Sally Ride--astronaut, feminist, physicist, and teacher--died yesterday at the age of 61. Ride was a personal hero of mine. She not only broke the gender barrier in my country in terms of going into space; she also spoke bravely (no one listened until it was too late) about the dangers that existed in the space program, and she used her knowledge and her money to help girls achieve their best.
I could go on and on about Sally Ride's accomplishments, but they are easy to find, if readers are inquisitive. My purpose in writing this today is to remind people that Ride was also a very good tennis player, and that she became an astronaut and physicist (she had a degree in English, too) only after deciding not to pursue tennis as a profession.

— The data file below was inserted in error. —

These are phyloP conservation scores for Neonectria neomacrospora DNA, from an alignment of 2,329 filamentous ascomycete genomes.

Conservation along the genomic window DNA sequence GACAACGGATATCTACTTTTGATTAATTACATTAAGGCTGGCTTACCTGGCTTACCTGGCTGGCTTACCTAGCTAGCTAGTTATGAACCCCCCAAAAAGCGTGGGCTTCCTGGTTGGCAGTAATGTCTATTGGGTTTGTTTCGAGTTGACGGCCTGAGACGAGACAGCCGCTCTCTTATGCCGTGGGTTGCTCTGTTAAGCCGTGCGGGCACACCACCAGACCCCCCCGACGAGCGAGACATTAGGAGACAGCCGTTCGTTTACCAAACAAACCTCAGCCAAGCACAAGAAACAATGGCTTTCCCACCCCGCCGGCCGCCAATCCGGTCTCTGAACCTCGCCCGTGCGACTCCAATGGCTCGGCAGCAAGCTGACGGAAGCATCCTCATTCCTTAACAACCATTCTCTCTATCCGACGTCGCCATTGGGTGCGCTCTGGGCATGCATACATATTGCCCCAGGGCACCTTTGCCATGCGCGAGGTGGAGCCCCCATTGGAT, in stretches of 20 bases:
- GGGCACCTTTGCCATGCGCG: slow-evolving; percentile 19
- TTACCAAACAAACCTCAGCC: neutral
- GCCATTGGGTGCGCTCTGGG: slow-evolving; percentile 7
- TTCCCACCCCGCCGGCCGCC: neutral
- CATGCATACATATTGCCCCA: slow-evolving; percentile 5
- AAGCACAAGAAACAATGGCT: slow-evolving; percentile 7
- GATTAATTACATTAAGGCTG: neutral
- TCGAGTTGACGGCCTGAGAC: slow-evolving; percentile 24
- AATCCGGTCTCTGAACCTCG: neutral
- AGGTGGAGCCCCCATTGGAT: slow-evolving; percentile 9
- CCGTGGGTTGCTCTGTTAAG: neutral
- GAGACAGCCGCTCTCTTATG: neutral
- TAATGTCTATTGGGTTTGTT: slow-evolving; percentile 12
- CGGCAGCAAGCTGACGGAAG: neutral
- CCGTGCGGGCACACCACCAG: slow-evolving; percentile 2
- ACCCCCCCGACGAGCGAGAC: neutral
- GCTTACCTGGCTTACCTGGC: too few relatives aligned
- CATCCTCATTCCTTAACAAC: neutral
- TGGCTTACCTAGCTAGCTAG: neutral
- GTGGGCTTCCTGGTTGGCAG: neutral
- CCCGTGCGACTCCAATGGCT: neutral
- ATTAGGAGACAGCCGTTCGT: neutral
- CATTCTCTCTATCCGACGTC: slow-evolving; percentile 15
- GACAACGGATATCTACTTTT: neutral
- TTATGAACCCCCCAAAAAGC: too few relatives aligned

Ride was the number 1 female player at Stanford. She caught the eye of none other than Billie Jean King, who urged her to get on the tour and make tennis her career. Ride chose outer space and the classroom over the courts because of what she referred to as "a bad forehand."
While Billie Jean King fought to show the world that women could be successful athletes, Ride flew into space, and then had to endure endless questions about whether she wore makeup in the shuttle, or how she managed having her period in outer space. Later--concerned about all of the stereotypes that surround girls when it comes to studying the sciences--the astronaut and professor devoted much of her life to helping girls realize they could do anything they wanted.
Who knows? If King had been a bit more persuasive or Ride had had more belief, we might have spent the last few decades talking about Ride's tennis accomplishments. But all she wanted to do, she said, was fly. And 29 years ago, she boarded the shuttle Challenger, while people watching the launch held signs that said Ride, Sally Ride.